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By Jason Michael
IT IS NO EXAGGERATION to say that the Scottish National Party is in trouble, and with it the cause for Scottish independence. Our independence is, in the long-term, an inevitability; not because of any particular qualities of the independence movement or its leadership, but because the British project has a shelf life and all the signs are showing that the union state is fast coming undone. But this does not mean our independence is imminent and nor does it mean we cannot – by our own actions and inaction – delay the inevitable. As every chess player knows, it is never too late to throw the game away – and this, sadly, appears to be precisely what we have done.
Not willing to realise it at the time, many of us did not quite grasp that the No vote in 2014 knocked another referendum about ten years down the line. Sure, we all hoped it would be sooner, but in retrospect we can more easily appreciate that it would take about another ten years to get another crack at the whip. Recent events lead me to believe that independence has just been kicked about another thirty years down the road – and, yes, this does need to be explained.
The present dire mess of the SNP (which we shall discuss below) began in the immediate aftermath of the 2014 independence referendum when, in the 2015 election, the independence movement formed during the Yes Scotland campaign elected to merge the independence cause with the Scottish National Party; thereby putting all its eggs in the one basket. From then until now the SNP has effectively been the party of independence and the independence movement – the ‘vehicle’ by which we hoped to continue the campaign and secure independence. This, as any cold analysis of the situation will show, was a serious tactical blunder. Entrusting our hopes for Scottish independence in the leadership and fortunes of a single and an all-too-human political party was at once a significant risk and a recipe for disaster. And the latent awareness of this precarious reality fed into the creation of a cult of personality around its leader, the First Minister, Nicola Sturgeon.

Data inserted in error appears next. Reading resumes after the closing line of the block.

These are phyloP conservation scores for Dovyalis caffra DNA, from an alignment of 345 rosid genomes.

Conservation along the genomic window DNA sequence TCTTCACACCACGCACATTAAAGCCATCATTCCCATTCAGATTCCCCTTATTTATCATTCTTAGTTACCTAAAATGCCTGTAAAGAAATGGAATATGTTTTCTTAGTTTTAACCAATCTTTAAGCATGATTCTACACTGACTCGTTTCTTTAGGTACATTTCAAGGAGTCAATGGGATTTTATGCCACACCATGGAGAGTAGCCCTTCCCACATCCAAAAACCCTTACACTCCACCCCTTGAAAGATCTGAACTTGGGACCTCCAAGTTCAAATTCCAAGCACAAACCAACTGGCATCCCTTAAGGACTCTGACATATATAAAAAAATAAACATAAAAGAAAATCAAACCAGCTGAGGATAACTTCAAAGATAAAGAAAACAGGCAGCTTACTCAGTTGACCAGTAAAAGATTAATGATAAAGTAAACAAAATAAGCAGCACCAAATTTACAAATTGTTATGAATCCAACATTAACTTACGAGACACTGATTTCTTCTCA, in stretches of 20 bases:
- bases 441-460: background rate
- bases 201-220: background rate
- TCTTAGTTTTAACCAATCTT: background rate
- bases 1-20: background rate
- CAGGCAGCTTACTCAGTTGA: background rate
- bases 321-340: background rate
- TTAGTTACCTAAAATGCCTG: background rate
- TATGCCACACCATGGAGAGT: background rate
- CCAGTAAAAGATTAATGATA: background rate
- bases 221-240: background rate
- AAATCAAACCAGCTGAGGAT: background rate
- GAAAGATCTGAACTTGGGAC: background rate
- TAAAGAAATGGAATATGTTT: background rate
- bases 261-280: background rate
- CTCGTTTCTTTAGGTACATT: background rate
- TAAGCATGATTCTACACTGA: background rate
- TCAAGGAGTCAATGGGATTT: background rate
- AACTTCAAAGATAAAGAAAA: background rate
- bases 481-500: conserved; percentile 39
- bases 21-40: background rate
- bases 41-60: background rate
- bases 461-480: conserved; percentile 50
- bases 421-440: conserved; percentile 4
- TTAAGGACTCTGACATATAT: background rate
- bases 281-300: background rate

Steve Clarke 🎸🎵🎶🍺🍻 (@Gaudd) February 02, 2021
Still, this is not an anti-SNP tract or polemic. As a Republican, I am not a member of the SNP and what happens within that party is none of my business. It is a pro-independence party, and as such I have treated it as an ally in the cause. What is my concern, however, is when independence is held hostage because its realisation has foolishly been surrendered to this one party – and I have never hidden my reservations about this. Like all political parties, the National Party is made up of people with varying degrees of competence. Ms Sturgeon has proven herself to be a remarkable First Minister, but her ability to unite and mobilise the movement to press forward to independence has been lacking from the very beginning of her tenure.
While there are gifted leaders who are passionate in the parliamentary party, there are also dullards and placeholders – complete nonentities who were elected because of the rosette they wore on the doorsteps rather than their capabilities and commitment to independence. Again, this makes the SNP no different to any other party. But we decided in 2015 to unite and so confuse the SNP with independence and now, well, the predictable has happened.
The evidence we have today certainly points to a conspiracy within the party leadership to politically assassinate Alex Salmond, the man who was very much the face and voice of the independence campaign in 2014. Rank and file SNP members and independence supporters right across the movement are angry, and have become angrier still to see the party work in tandem with the BBC and the British political and media establishments to destroy Mr Salmond, the former First Minister and leader of the SNP. Even after the courts upheld his innocence, Ms Sturgeon and those closest to her have continued to pursue their vendetta against him – a course which leads onlookers to suspect some level of collusion between the SNP and the British state. In no reality was this ever going to go well for the National Party or indeed for the independence cause wrapped up in the party.